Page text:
The Center for Work-Life Policy’s latest research, titled “Extreme Jobs: The Dangerous Allure of the 70-Hour Workweek,” published in the December 2006 Harvard Business Review, reports that 35% of high earners work more than 60 hours a week and 10 percent work more than 80 hours a week. Their conclusion is that 20% of high earners in the US have “extreme” jobs, that is: 60 hours or more of work a week that often includes unpredictable work flow, tight deadlines, work events outside of regular work hours, availability to clients 24/7 and/or a large amount of travel, among other things. And 48% of extreme workers say they’re working an average of 16.6 hours more per week than they did five hours ago.
The reasons for such long hours? Among the external drivers: globalization and the round-the-clock availability it requires; vastly improved technology, allowing same-day delivery everywhere around the world; enhanced communication; increasing competition; and decreasing job security. Among the internal motivators: stimulating work, high quality colleagues, high compensation, power and status.
Noted were the sacrifices that these schedules require in personal and family life. More than two-thirds (2/3) do not get enough sleep, half don’t get enough exercise, and a significant number use alcohol, drugs, or food to alleviate their stress. The sleep deprivation alone can work havoc on professional and personal lives: a week of sleeping 4-5 hours a night induces an impairment equivalent to a blood alcohol level of .1%, which is legally equal to being drunk. Forty-two percent (42%) of extreme workers take 10 or fewer vacation days a year and more than half regularly cancel vacations. This in spite of data that shows that regularly taking vacations lowers the risk of death by nearly 20% among men between the ages of 35 and 57, often your most valuable age-range.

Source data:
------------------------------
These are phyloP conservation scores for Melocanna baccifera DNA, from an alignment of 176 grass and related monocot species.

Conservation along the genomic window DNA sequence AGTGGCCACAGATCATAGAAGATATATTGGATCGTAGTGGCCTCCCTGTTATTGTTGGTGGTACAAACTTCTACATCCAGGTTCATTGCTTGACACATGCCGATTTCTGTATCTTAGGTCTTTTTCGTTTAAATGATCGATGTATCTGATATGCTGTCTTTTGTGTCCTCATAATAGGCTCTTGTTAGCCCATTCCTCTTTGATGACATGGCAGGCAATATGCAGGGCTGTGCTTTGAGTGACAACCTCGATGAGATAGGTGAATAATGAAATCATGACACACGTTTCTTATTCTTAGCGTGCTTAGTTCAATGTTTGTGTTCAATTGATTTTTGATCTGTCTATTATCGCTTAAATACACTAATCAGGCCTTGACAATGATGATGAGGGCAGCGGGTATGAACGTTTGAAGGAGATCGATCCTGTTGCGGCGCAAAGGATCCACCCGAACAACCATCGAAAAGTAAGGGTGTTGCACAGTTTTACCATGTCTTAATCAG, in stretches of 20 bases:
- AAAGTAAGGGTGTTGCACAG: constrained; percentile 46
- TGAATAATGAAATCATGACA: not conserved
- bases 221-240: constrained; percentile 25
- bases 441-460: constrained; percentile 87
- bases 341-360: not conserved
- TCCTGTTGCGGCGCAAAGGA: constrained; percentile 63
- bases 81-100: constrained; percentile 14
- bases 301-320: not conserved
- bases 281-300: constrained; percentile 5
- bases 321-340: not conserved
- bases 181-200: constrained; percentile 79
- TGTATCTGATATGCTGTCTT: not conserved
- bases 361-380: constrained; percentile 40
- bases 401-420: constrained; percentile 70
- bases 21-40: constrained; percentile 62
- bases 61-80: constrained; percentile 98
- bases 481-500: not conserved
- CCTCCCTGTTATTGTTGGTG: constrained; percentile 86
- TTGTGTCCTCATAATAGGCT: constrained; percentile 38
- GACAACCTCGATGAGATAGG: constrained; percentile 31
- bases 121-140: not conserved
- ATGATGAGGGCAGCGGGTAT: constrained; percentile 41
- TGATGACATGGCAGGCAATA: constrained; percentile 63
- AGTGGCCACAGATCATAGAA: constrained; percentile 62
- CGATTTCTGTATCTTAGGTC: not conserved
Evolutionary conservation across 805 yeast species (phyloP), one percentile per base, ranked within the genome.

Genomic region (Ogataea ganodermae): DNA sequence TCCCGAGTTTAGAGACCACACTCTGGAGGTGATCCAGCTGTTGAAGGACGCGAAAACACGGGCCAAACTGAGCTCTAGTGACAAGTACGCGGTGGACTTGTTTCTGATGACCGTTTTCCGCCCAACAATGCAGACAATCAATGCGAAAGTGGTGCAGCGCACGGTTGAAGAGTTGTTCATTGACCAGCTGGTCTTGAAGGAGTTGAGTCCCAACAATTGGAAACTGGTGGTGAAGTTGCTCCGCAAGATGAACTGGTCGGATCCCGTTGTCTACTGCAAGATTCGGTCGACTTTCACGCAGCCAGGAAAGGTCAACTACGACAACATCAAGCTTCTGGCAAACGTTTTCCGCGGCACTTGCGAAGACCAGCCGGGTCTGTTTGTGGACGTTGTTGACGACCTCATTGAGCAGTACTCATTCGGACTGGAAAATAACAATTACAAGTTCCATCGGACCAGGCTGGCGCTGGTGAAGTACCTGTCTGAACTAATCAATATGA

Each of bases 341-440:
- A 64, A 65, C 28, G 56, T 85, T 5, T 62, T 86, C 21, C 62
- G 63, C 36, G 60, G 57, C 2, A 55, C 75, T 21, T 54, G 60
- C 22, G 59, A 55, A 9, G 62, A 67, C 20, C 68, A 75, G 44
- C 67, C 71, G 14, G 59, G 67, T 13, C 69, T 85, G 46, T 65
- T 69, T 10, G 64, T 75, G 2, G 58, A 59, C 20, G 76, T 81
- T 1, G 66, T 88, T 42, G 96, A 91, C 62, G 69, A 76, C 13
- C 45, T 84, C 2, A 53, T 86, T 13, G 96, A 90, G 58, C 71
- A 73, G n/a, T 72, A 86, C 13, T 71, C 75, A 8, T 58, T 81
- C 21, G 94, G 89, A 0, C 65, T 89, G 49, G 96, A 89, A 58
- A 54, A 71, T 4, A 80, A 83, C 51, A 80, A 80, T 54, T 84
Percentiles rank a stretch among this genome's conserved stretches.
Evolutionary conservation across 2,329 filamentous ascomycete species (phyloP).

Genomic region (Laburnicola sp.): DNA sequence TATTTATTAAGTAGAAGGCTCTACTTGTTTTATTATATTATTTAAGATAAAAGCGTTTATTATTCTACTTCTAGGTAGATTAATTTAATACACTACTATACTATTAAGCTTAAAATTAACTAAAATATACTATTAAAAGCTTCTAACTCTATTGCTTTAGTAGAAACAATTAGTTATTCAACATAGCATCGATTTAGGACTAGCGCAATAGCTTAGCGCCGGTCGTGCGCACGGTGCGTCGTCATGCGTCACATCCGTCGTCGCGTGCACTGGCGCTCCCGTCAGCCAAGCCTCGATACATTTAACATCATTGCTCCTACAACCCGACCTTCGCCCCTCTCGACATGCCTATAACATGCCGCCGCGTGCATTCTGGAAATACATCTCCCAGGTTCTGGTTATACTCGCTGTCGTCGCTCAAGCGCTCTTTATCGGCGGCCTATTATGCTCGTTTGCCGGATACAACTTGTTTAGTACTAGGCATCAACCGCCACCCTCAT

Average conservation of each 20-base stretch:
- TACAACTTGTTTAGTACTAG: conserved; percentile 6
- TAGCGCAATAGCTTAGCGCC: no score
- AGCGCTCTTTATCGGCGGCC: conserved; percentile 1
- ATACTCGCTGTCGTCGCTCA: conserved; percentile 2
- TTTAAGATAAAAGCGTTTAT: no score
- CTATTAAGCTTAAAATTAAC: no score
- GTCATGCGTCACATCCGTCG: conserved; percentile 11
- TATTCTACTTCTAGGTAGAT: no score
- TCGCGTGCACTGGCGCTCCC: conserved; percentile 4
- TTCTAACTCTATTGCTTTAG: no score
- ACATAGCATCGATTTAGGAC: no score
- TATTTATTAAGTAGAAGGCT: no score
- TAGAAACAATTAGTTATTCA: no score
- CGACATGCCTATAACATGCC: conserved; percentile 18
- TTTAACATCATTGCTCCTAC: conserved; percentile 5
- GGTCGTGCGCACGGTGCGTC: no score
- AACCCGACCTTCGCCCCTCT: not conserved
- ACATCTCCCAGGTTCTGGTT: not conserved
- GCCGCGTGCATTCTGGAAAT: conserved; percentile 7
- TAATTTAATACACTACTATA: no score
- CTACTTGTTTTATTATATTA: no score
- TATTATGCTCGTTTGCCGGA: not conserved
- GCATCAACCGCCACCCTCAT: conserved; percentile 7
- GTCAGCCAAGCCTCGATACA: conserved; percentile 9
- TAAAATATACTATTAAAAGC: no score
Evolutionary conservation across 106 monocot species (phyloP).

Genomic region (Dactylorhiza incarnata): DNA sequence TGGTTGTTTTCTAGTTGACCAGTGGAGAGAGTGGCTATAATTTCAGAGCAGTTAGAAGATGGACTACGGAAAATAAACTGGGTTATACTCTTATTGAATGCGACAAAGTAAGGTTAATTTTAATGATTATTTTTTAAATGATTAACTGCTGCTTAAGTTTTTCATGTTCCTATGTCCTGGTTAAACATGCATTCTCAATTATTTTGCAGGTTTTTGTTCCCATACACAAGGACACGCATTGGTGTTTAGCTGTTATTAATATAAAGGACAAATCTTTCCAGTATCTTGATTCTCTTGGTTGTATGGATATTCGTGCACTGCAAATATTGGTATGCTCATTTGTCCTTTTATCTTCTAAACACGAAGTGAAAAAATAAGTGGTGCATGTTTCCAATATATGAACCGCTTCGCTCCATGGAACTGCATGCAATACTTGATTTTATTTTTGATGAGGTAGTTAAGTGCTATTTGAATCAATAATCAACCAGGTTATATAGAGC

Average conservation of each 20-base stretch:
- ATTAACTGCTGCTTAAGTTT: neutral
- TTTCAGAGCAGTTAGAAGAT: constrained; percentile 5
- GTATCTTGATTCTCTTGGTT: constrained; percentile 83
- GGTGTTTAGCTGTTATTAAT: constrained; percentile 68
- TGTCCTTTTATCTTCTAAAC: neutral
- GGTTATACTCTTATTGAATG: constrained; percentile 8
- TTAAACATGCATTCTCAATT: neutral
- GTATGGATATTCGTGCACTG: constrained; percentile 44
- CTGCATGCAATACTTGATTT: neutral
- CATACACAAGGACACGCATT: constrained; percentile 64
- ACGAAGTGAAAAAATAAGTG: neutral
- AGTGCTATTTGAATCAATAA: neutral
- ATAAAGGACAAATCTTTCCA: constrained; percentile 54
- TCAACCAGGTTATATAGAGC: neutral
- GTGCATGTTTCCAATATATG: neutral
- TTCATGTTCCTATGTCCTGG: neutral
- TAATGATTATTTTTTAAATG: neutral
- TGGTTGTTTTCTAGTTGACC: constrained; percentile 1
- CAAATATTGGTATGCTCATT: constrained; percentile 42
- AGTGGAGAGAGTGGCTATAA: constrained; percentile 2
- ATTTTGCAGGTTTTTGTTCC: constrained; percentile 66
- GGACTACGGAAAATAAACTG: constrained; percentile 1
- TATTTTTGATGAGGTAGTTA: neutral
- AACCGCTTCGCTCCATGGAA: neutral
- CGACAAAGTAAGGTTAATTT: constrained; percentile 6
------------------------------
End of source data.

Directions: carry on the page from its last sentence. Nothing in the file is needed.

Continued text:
More than half say their sex lives have suffered; and nearly half say their work has interfered with their ability to have a strong relationship. According to the report, it is physically impossible to have a meaningful conversation with your significant other after a 12-hour work day. The American Academy of Matrimonial Lawyers identifies a preoccupation with work as one of the top four causes of divorce.
Extreme workers also note the negative impact their work has on their children. The study pointed out that women, 20% of the extreme workers, are more likely to feel personal responsibility for these down-sides, particularly with respect to their children Three-quarters (3/4) of the women said their work interfered with their ability to maintain their homes (66% of men said the same thing),and 57% of women (and 48% of the men) do not want to continue their work pace for more than one year.
The part that doesn’t sound familiar is that two-thirds (2/3) of high earners in a range of professions and three-quarters (3/4) of top managers in multinational corporations say they love their jobs. “The big surprise of the data was just how much these extreme professionals love their work,” said Sylvia Ann Hewlett, president and founder of the Center.
Many doctors, lawyers and candlestick manufacturers may fall into the extreme category based on many of these standards but one thing is for sure: loving their jobs is not usually part of the extreme lawyer package. Attrition rates and simple "expressed dissatisfaction"–whether in surveys or on-line– that have reached astronomical levels attest to that.
The take-home is that we can not blame the hours alone on lawyer dissatisfaction. There could be such a thing as an extreme lawyer who loves his/her job. And there are steps that can be taken to move your extreme lawyers towards that happier (and ultimately more profitable) place. Are you taking them?